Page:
Earlier this year, the Sierra Club, a grassroots environmental organization, announced it would be joining nonprofit public interest law organization, Earthjustice; the Consumer Federation of America; the Natural Resources Defense Council (NRDC); and a coalition of state attorneys general in filing a lawsuit against the Trump administration over the U.S. Department of Energy’s (DOE) delays in issuing new energy-efficiency standards for ceiling fans, freezers, boilers, and commercial and consumer goods. While these environmental organizations claim the lawsuit is due to their thinking the standards will protect public health and save on energy costs, most HVAC industry organizations are largely on the other side of the coin, stating that these organizations do not understand what these regulations mean for HVAC manufacturers, distributors, and contractors.


According to ASHRAE, “The DOE issued a publication notice of the final rules in December with the final rules to follow in February or March. Those deadlines have now passed with no rules published. According to the groups filing suit, this violates the Energy Policy and Conservation Act [EPCA] and Administrative Procedures Act. The final rules for ceiling fan efficiency and certain federal residential building energy standards are set to take effect on Sept. 30 while test procedures associated with compressors, central air conditioners, and walk-in coolers and freezers (WICF) have been postponed until late June or early July.”

For ceiling fans, the DOE issued that each product class has a minimum allowable efficiency in terms of cfm per watt as a function of ceiling fan diameter in inches and applies to all ceiling fans manufactured in, or imported into, the U.S. on and after Jan. 21, 2020. This standard was delayed for a second time on March 21 until Sept. 30. Secretary of Energy, Rick Perry, delayed it due to the fact that he just assumed his new position on March 3.

The DOE is adopting energy conservation standards for the following classes of WICF refrigeration systems: low-temperature dedicated condensing refrigeration systems and both medium- and low-temperature unit coolers. These standards will be in addition to other standards the DOE has already circulated for medium-temperature dedicated condensing refrigeration systems.

Three years ago, Congress was required to examine the minimum efficiency performance of commercial boilers. The DOE initiated that rulemaking on time in 2015, though further action was delayed until the update was published in early 2016. Currently, commercial boiler standards require a minimum efficiency of 77-84 percent. The proposed commercial boiler standard would raise that minimum to 81-88 percent.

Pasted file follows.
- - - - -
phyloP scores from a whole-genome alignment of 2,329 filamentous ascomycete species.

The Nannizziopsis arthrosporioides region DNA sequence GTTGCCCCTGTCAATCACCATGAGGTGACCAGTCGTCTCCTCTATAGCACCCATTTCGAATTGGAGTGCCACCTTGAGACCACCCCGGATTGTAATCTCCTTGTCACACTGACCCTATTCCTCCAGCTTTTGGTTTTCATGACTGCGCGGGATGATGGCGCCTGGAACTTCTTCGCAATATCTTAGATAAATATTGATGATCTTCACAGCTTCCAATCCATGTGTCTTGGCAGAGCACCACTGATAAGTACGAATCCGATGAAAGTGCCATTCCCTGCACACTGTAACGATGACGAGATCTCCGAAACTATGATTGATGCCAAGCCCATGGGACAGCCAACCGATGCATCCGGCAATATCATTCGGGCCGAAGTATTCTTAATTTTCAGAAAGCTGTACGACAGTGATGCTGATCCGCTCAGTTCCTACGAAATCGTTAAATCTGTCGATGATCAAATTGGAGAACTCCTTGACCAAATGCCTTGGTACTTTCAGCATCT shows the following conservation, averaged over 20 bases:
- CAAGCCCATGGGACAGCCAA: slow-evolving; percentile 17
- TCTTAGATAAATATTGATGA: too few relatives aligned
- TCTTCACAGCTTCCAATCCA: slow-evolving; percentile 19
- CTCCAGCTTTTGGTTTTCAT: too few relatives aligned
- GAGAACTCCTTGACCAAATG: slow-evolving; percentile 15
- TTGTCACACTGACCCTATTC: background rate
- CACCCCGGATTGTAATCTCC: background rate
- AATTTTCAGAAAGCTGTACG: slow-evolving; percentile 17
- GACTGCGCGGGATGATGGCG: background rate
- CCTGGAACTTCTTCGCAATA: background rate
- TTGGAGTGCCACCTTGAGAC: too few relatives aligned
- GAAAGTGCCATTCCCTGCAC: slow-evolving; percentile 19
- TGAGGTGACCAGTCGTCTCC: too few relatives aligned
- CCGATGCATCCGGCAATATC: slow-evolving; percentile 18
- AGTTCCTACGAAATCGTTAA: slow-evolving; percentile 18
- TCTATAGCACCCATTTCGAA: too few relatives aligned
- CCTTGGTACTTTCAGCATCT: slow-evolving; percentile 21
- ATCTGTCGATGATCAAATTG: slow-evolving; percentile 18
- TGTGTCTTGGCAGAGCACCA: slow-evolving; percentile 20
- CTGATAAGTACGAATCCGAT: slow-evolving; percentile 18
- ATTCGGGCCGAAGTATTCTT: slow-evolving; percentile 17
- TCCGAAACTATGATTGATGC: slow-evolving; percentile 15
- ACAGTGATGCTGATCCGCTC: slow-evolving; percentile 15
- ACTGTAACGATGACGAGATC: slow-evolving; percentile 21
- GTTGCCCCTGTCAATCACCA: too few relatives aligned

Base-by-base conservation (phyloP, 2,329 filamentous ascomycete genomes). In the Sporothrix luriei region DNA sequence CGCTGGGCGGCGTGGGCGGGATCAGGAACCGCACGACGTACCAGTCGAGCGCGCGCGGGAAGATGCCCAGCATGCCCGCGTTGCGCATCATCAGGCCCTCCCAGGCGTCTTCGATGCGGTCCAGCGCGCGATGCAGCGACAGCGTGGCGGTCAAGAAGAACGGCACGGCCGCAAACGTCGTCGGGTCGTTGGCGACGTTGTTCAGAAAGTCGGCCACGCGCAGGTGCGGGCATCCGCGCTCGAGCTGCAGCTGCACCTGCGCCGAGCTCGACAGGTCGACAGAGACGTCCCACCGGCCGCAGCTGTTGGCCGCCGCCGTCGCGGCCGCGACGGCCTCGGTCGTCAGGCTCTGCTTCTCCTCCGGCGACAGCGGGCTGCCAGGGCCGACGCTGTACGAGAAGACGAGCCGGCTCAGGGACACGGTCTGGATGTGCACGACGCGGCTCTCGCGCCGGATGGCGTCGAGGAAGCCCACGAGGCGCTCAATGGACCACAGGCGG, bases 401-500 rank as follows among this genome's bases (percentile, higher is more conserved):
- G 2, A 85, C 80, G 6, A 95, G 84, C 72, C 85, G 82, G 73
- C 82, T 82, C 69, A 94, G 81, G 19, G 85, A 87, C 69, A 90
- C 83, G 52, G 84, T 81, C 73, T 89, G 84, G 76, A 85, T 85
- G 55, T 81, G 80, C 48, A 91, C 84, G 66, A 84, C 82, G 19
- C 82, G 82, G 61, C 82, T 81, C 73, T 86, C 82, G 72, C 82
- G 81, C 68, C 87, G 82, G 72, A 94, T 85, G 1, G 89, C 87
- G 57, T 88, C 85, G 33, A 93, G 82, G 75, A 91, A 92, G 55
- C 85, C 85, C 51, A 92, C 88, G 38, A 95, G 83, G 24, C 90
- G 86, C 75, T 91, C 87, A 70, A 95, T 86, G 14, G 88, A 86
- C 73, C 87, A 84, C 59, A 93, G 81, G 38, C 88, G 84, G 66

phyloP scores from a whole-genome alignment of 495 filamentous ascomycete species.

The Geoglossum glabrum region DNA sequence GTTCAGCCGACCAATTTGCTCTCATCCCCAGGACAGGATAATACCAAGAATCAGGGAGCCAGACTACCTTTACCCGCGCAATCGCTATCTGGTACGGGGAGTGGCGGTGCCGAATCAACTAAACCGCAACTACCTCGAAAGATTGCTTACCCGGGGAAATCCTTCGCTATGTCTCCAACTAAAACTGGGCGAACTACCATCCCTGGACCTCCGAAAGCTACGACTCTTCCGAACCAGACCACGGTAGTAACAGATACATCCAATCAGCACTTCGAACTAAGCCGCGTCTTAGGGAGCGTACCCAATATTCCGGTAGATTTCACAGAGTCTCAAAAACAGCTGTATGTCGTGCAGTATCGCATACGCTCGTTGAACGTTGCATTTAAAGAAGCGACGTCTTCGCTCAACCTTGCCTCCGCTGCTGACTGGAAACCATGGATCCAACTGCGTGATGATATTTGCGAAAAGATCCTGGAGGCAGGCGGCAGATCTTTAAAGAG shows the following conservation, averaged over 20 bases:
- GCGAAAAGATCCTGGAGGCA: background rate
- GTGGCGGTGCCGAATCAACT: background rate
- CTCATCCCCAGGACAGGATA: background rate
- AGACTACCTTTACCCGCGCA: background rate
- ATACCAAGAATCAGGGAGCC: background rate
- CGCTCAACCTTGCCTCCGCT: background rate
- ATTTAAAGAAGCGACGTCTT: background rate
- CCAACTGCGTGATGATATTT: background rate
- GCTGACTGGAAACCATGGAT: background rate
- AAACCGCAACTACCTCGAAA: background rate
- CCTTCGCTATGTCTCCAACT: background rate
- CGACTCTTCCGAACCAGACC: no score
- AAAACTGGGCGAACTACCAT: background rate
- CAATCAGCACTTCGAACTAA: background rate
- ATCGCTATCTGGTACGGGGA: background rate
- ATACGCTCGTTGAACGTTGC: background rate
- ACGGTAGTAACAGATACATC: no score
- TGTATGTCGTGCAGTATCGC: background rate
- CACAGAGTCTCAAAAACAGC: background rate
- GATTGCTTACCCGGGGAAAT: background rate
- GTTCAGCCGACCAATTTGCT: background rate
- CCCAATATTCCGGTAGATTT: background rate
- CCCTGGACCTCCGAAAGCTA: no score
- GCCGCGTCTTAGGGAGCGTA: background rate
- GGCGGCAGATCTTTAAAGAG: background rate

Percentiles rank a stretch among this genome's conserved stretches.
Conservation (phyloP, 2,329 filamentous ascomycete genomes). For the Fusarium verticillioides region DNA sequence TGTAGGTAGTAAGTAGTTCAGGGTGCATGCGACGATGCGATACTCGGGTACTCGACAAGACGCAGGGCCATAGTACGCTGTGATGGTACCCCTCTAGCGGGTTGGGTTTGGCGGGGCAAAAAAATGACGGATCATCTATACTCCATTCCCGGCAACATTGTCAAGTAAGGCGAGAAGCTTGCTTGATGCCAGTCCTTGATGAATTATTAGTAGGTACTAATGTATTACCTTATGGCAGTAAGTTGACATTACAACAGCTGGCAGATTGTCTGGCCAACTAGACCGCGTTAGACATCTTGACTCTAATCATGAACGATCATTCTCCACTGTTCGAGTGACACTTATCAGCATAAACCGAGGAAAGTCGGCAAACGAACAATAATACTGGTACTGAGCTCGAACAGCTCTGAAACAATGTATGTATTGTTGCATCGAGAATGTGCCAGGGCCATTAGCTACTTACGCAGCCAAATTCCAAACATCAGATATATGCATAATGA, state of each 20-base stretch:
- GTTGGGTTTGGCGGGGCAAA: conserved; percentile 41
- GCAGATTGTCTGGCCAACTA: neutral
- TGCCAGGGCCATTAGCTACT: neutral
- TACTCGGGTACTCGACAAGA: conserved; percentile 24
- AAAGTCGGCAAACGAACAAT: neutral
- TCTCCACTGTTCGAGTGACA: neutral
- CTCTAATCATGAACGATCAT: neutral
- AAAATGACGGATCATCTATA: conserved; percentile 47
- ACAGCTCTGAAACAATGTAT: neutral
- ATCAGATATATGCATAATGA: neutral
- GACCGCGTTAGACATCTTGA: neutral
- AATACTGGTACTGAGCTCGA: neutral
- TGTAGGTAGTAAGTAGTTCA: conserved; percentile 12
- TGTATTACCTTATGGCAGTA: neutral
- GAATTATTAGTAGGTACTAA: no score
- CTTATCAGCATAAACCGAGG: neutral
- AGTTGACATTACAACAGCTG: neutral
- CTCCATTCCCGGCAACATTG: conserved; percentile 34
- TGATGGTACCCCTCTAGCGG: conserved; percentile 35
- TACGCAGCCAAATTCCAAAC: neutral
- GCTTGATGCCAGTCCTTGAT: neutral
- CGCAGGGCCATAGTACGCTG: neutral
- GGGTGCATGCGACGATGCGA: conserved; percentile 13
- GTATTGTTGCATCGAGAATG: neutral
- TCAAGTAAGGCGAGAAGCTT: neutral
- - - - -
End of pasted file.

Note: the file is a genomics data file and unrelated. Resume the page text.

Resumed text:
For commercial and consumer goods, manufacturers, including importers, must use the product-specific templates created by the DOE to certify compliance to the DOE prior to distributing a basic model to commerce in the U.S. and annually thereafter. The templates must be submitted electronically to the DOE through the Compliance Certification Management System.


While the environmental organizations and state attorneys generally argue these standards are good for both consumers and the environment, several industry organizations have an opposing argument, stating that many of these organizations are misinformed on the way in which these regulations negatively impact manufacturers, distributors, and contractors.  

According to Jon Melchi, vice president, government and external affairs, Heating, Air-conditioning & Refrigeration Distributors International (HARDI), the delay is a good thing.

“We believe a delay is proper given the broad impact that these regulations will have and the haste in which many regulations are developed as an administration departs Washington,” he said. “It’s our hope that improvements can be made in the regulatory process to make sure that regulations are beneficial to consumers and not detrimental to the HVAC industry and developed in a manner which makes sense for all. Clearly, many of these regulations spotlight the need for improvement.”

Barton James, senior vice president for government relations, ACCA, agrees, and he has been working tirelessly with ACCA to shed light on the disservice these environmental organizations do to the consumer when they petition for these regulations.

“These groups are misnamed by many in the industry as advocates, though they’re not advocating for anybody. They have done a disservice to the consumer for years. I am proud of the work that we at ACCA are doing to turn that around; we’ve become the advocate for consumers and are trying to help members understand these regulations. This lawsuit is another way to push regulations out on products that people aren’t wanting. These organizations are frustrated with the new administration not moving forward with the agenda they had in mind prior to the new administration taking office. We, however, are excited that the new administration is pushing back on some of this, and we’re partnering with them to help people better understand these regulations’ impact.”

Overall, HVAC industry organizations would like to see that regulations are based on industry experts’ opinions and feedback rather than the opinions of environmental organizations and other not applicable networks. So, what is the best and worst case scenario for the future of these regulations?

“Best-case scenario, the focus switches to realized efficiency and with regulations based on the experts,” James said. “Also, that the voices of consumers and contractors are heard. There’s a place for regulations and rules, but they need to be tied into the consumer. Worst-case scenario, the focus spotlight doesn’t shift to where it needs to be, and the DOE continues to push regulations, which ultimately impact consumers.” 

Publication date: 7/31/2017

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